quite refreshing, adding a rather pleasant layer of taste to the dinner
Next comes a tasting of house pastrami served with Dijon mustard
and sauerkraut, followed by our First Course: my Salad Lyonnaise and my wife’s
Celery Root Soup, in the middle of which sits a serving of veal-stuffed
The celery root soup, poured by a waiter, is thick, velvety, and
flavorful, and the veal-stuffed cabbage comes apart effortlessly.
Salad Lyonnaise, which substitutes duck breast for the traditional bacon of this
classic dish, is served with potatoes cooked in duck fat, morsels of smoked
duck, and the customary poached egg – with a frisee in a tangy red wine
It was so delicious, and if I could make one recommendation,
it would be to double down on that wonderful smoked duck.
between more schmaltz and rolls, is our Second Course: my wife’s Ribeye Steak
with potato kugel, glazed onions, and concord grape mustard, and my Lamb Sholet,
the Hungarian version of the Shabbat stew I know as cholent. This Citron and
Rose version is comprised of braised lamb shank with kishke, haminado, and
Sichel got his fill of sholet when he accompanied
Solomonov on a trip to Budapest to check out kosher cooking there as a prelude
to opening Citron and Rose. (Jewish Paris, too, was on the travel-and-food
agenda for this trip).
Everywhere they went in Budapest, Sichel tells me,
the everpopular sholet was on the menu.
I remember Solomonov talking to
me exuberantly about this trip and how taken he was by the kosher food he
encountered; in Budapest, he said, he was served “the best matzo-ball soup by
far that I’ve ever had in my life.”
My lamb shank has been braised slowly
in that old standby of the Shabbat Kiddush, Manischewitz Concord Grape Wine,
along with coffee and all-spice; it is so tender that it falls off the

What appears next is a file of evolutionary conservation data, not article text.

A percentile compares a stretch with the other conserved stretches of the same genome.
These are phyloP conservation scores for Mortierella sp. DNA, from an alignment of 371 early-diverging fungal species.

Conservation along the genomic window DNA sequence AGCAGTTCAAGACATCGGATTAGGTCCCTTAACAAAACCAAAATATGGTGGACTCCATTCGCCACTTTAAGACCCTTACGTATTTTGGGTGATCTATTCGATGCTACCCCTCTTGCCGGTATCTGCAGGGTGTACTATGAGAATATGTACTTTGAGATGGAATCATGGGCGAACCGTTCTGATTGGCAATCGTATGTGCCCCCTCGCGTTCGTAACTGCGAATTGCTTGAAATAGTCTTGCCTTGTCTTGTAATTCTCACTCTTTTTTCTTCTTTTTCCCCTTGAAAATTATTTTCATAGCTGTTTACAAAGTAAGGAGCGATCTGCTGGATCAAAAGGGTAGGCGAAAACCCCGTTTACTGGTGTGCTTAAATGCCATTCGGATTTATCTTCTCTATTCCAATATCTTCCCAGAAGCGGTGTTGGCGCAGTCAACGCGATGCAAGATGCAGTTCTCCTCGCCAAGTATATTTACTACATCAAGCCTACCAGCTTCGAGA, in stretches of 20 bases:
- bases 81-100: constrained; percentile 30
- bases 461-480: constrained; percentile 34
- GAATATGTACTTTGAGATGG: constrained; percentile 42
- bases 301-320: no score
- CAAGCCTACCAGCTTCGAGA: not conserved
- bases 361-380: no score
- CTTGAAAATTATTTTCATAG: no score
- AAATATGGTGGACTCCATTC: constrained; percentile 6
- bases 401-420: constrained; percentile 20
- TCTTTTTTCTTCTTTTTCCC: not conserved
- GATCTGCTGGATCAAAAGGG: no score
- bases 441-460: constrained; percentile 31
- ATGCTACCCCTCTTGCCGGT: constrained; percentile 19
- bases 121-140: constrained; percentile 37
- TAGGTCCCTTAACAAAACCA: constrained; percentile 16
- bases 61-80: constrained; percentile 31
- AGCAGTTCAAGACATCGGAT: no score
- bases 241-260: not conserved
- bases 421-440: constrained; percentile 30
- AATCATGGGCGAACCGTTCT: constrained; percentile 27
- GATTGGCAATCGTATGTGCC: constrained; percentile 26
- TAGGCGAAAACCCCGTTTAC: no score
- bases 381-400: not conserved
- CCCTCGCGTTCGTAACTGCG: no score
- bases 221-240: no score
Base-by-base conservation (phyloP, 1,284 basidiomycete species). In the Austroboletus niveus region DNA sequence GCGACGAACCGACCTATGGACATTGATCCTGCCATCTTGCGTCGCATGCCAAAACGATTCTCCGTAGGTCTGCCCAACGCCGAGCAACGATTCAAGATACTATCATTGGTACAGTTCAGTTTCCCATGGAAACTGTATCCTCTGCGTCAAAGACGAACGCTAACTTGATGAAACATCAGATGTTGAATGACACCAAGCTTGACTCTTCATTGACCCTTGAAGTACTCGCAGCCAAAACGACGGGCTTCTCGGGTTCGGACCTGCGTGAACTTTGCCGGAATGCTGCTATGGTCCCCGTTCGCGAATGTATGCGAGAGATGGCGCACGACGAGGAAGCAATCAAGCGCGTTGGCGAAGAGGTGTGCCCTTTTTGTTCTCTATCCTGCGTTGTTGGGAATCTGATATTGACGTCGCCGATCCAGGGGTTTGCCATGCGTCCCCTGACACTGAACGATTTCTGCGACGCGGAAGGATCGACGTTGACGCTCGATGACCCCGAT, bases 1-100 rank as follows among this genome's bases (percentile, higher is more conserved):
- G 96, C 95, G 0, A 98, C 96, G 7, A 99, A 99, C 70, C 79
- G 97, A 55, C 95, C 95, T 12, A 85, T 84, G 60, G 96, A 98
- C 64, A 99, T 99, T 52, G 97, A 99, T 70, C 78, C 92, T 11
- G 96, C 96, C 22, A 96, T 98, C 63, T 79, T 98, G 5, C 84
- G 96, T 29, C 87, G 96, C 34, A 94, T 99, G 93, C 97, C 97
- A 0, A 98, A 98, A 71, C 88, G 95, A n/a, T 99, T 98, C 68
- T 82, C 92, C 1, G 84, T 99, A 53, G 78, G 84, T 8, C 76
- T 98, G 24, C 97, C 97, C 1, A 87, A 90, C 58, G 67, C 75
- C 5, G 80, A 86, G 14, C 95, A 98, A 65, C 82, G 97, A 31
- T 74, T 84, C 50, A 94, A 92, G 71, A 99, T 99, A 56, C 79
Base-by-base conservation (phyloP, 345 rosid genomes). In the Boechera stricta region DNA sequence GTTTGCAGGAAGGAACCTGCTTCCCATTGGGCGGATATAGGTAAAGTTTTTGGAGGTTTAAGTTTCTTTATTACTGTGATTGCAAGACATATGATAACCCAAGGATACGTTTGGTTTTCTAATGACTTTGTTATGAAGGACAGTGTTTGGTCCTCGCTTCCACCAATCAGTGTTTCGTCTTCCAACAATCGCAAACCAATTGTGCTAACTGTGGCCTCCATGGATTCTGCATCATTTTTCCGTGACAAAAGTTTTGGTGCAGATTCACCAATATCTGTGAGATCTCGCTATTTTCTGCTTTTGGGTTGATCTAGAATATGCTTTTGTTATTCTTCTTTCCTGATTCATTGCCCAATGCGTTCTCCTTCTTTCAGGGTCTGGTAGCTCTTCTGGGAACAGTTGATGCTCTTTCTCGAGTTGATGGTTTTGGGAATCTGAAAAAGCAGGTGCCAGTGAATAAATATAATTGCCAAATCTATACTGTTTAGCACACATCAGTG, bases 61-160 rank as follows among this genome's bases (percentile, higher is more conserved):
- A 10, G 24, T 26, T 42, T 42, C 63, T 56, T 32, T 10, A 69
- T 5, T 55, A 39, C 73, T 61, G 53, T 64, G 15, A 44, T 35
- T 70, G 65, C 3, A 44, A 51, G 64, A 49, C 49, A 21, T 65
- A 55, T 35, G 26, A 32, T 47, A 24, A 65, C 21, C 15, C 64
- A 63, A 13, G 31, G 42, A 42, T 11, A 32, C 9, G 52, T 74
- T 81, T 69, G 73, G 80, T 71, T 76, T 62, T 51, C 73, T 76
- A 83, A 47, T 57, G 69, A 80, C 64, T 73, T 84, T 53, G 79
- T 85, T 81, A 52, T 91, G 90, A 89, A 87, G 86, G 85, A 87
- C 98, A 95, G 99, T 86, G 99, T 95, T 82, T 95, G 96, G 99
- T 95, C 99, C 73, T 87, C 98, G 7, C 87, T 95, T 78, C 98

The dish also has some Sephardi elements to it, including prunes,
the beans, and half an egg brined in coffee. (In the Sephardic version of
cholent, called dafina, an egg is also used, but it is served whole and
My wife’s steak is cooked as ordered to perfection, and the
kugel is a reminder again of the “heavy” Eastern European influences in our
By the time we complete our second course, there isn’t an empty
seat in the restaurant, and the bar is full, too – all of which gives me the
feeling that Citron and Rose is becoming a popular local hang-out.
fact, this is just what Magerman was hoping for.
“Some [observant] people
have told me that they’ve never been able to go to a bar as an adult because
there were no kosher bars,” he says. “Now there’s a group of people one or two
nights a week... who just go and hang out. They sit at the bar, they might have
dinner, they might have an appetizer, and they sit there and talk.”
bar scene comes with kosher wines from around the world, including Israel;
American whiskey; single malt Scotch; and beer. There are also cocktails like
“The Mensch and the Maidel” (brandy, poppy and apple cider).
[at the bar] for some of these hang-out sessions,” Magerman adds, “and it’s
amazing... Jews of all stripes come in, people that you know who are observant
or not observant, or people you know from the community, and... they say hello,
and you catch up with them for awhile until they’re seated... it’s really a very
pleasant, comfortable hang-out.”
In keeping with this element of
neighborhood camaraderie, the restaurant’s “coming out party,” if you will, took
place at Magerman’s home, where a large crowd of invited guests watched the
Super Bowl and ate kosher from the Citron and Rose kitchen.
back to our dinner...
When it comes time for dessert, we’re so full we’re
not sure if we can manage it.
But we simply have to try the French Toast
Bread Pudding, which tastes just like a candy treat. And no wonder: this dessert
is made with pecan praline and maple – and it comes with a serving of coffee ice
Next time we visit, which I hope will be sooner than later, we’ll
try the Dry-Aged Rib-Eye for Two (limited availability), served with horseradish
chremsli, pickled green tomatoes, and C&R steak sauce. The steaks are
brought in from New York and aged downstairs in the restaurant. Yes, next time